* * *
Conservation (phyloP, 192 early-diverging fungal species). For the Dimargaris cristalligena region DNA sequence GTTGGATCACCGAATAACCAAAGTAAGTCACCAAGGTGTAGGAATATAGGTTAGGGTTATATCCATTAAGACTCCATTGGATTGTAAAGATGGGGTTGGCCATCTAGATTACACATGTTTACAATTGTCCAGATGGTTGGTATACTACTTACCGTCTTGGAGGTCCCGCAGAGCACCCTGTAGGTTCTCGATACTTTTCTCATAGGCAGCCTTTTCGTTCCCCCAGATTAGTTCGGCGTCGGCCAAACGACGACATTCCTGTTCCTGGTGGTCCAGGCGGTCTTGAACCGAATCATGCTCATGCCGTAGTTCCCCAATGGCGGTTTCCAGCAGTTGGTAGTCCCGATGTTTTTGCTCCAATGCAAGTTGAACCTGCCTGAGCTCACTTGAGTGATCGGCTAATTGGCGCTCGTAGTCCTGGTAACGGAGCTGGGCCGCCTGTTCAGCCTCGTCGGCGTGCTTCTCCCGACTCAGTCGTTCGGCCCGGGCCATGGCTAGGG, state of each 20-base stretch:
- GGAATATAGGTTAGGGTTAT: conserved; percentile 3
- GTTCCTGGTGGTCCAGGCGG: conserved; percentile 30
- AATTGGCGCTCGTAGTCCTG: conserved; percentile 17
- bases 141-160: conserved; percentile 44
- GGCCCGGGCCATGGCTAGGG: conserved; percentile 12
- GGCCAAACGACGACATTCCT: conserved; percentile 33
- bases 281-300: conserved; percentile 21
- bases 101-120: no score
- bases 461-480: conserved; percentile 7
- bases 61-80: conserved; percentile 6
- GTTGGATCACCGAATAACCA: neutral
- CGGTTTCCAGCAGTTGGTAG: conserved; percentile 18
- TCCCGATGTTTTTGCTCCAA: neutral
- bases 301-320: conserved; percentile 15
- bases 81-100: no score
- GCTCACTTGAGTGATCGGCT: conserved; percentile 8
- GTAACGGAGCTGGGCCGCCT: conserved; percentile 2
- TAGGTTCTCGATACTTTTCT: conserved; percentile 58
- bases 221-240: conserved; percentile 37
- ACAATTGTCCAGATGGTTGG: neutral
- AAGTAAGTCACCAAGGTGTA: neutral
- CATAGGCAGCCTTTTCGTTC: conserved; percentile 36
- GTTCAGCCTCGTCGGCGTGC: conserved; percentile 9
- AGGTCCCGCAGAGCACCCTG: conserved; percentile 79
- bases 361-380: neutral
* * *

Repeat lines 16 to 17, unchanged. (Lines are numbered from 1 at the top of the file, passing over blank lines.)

- bases 81-100: no score
- GCTCACTTGAGTGATCGGCT: conserved; percentile 8